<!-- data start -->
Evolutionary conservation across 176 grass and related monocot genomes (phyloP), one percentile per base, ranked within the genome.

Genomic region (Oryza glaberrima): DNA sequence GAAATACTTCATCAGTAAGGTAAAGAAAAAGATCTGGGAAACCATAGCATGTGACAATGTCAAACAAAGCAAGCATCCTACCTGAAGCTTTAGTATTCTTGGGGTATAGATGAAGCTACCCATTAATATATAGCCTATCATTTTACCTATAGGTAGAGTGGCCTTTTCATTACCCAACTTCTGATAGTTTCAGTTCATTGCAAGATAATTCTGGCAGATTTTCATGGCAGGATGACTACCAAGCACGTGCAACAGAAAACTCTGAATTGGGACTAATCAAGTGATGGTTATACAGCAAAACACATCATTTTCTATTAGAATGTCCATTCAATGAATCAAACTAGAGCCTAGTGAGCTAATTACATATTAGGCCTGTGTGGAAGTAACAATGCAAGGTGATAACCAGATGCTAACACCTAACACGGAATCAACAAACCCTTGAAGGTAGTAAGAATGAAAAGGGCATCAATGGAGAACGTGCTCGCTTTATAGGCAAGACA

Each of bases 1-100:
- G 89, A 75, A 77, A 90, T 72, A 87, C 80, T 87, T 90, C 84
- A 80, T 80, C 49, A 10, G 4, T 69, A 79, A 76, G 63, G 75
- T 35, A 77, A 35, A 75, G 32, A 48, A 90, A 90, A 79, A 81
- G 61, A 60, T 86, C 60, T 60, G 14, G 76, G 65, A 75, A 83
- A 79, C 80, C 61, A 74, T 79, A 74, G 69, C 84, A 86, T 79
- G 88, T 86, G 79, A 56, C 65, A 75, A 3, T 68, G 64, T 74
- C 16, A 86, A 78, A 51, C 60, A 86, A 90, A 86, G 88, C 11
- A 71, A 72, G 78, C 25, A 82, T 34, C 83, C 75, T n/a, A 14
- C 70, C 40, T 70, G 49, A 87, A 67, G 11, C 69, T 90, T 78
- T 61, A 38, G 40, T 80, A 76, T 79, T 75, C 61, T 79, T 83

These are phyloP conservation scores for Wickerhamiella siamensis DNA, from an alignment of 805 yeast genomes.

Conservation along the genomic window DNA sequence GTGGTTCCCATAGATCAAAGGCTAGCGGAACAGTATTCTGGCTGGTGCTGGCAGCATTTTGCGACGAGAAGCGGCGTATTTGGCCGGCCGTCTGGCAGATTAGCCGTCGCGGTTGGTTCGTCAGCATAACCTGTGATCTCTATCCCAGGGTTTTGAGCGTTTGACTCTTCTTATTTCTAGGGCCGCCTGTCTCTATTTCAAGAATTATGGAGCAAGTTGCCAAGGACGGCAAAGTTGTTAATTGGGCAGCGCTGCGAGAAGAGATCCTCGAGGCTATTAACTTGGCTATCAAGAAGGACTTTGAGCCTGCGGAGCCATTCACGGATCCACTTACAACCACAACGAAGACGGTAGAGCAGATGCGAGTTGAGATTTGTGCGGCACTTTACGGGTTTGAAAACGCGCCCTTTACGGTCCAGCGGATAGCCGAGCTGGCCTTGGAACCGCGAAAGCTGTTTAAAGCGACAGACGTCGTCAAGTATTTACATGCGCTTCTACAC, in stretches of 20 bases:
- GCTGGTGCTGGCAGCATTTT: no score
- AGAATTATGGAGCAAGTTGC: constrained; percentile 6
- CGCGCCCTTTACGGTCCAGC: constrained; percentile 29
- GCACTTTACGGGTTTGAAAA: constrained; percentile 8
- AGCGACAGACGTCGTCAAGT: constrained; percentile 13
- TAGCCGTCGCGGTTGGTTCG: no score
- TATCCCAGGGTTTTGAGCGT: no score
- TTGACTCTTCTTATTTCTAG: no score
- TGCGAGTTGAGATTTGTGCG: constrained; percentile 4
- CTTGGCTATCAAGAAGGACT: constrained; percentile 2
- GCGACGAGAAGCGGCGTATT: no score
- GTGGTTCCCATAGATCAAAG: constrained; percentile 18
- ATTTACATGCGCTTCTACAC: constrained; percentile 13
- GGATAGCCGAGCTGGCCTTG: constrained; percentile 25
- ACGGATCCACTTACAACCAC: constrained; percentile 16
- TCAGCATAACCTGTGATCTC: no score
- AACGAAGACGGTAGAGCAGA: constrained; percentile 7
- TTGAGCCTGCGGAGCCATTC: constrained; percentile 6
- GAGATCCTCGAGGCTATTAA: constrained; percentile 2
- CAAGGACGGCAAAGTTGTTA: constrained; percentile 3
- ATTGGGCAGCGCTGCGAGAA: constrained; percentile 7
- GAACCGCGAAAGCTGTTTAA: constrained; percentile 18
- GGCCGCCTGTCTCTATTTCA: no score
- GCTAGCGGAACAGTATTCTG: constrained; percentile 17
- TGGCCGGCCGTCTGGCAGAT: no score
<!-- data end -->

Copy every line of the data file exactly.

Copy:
Evolutionary conservation across 176 grass and related monocot genomes (phyloP), one percentile per base, ranked within the genome.

Genomic region (Oryza glaberrima): DNA sequence GAAATACTTCATCAGTAAGGTAAAGAAAAAGATCTGGGAAACCATAGCATGTGACAATGTCAAACAAAGCAAGCATCCTACCTGAAGCTTTAGTATTCTTGGGGTATAGATGAAGCTACCCATTAATATATAGCCTATCATTTTACCTATAGGTAGAGTGGCCTTTTCATTACCCAACTTCTGATAGTTTCAGTTCATTGCAAGATAATTCTGGCAGATTTTCATGGCAGGATGACTACCAAGCACGTGCAACAGAAAACTCTGAATTGGGACTAATCAAGTGATGGTTATACAGCAAAACACATCATTTTCTATTAGAATGTCCATTCAATGAATCAAACTAGAGCCTAGTGAGCTAATTACATATTAGGCCTGTGTGGAAGTAACAATGCAAGGTGATAACCAGATGCTAACACCTAACACGGAATCAACAAACCCTTGAAGGTAGTAAGAATGAAAAGGGCATCAATGGAGAACGTGCTCGCTTTATAGGCAAGACA

Each of bases 1-100:
- G 89, A 75, A 77, A 90, T 72, A 87, C 80, T 87, T 90, C 84
- A 80, T 80, C 49, A 10, G 4, T 69, A 79, A 76, G 63, G 75
- T 35, A 77, A 35, A 75, G 32, A 48, A 90, A 90, A 79, A 81
- G 61, A 60, T 86, C 60, T 60, G 14, G 76, G 65, A 75, A 83
- A 79, C 80, C 61, A 74, T 79, A 74, G 69, C 84, A 86, T 79
- G 88, T 86, G 79, A 56, C 65, A 75, A 3, T 68, G 64, T 74
- C 16, A 86, A 78, A 51, C 60, A 86, A 90, A 86, G 88, C 11
- A 71, A 72, G 78, C 25, A 82, T 34, C 83, C 75, T n/a, A 14
- C 70, C 40, T 70, G 49, A 87, A 67, G 11, C 69, T 90, T 78
- T 61, A 38, G 40, T 80, A 76, T 79, T 75, C 61, T 79, T 83

These are phyloP conservation scores for Wickerhamiella siamensis DNA, from an alignment of 805 yeast genomes.

Conservation along the genomic window DNA sequence GTGGTTCCCATAGATCAAAGGCTAGCGGAACAGTATTCTGGCTGGTGCTGGCAGCATTTTGCGACGAGAAGCGGCGTATTTGGCCGGCCGTCTGGCAGATTAGCCGTCGCGGTTGGTTCGTCAGCATAACCTGTGATCTCTATCCCAGGGTTTTGAGCGTTTGACTCTTCTTATTTCTAGGGCCGCCTGTCTCTATTTCAAGAATTATGGAGCAAGTTGCCAAGGACGGCAAAGTTGTTAATTGGGCAGCGCTGCGAGAAGAGATCCTCGAGGCTATTAACTTGGCTATCAAGAAGGACTTTGAGCCTGCGGAGCCATTCACGGATCCACTTACAACCACAACGAAGACGGTAGAGCAGATGCGAGTTGAGATTTGTGCGGCACTTTACGGGTTTGAAAACGCGCCCTTTACGGTCCAGCGGATAGCCGAGCTGGCCTTGGAACCGCGAAAGCTGTTTAAAGCGACAGACGTCGTCAAGTATTTACATGCGCTTCTACAC, in stretches of 20 bases:
- GCTGGTGCTGGCAGCATTTT: no score
- AGAATTATGGAGCAAGTTGC: constrained; percentile 6
- CGCGCCCTTTACGGTCCAGC: constrained; percentile 29
- GCACTTTACGGGTTTGAAAA: constrained; percentile 8
- AGCGACAGACGTCGTCAAGT: constrained; percentile 13
- TAGCCGTCGCGGTTGGTTCG: no score
- TATCCCAGGGTTTTGAGCGT: no score
- TTGACTCTTCTTATTTCTAG: no score
- TGCGAGTTGAGATTTGTGCG: constrained; percentile 4
- CTTGGCTATCAAGAAGGACT: constrained; percentile 2
- GCGACGAGAAGCGGCGTATT: no score
- GTGGTTCCCATAGATCAAAG: constrained; percentile 18
- ATTTACATGCGCTTCTACAC: constrained; percentile 13
- GGATAGCCGAGCTGGCCTTG: constrained; percentile 25
- ACGGATCCACTTACAACCAC: constrained; percentile 16
- TCAGCATAACCTGTGATCTC: no score
- AACGAAGACGGTAGAGCAGA: constrained; percentile 7
- TTGAGCCTGCGGAGCCATTC: constrained; percentile 6
- GAGATCCTCGAGGCTATTAA: constrained; percentile 2
- CAAGGACGGCAAAGTTGTTA: constrained; percentile 3
- ATTGGGCAGCGCTGCGAGAA: constrained; percentile 7
- GAACCGCGAAAGCTGTTTAA: constrained; percentile 18
- GGCCGCCTGTCTCTATTTCA: no score
- GCTAGCGGAACAGTATTCTG: constrained; percentile 17
- TGGCCGGCCGTCTGGCAGAT: no score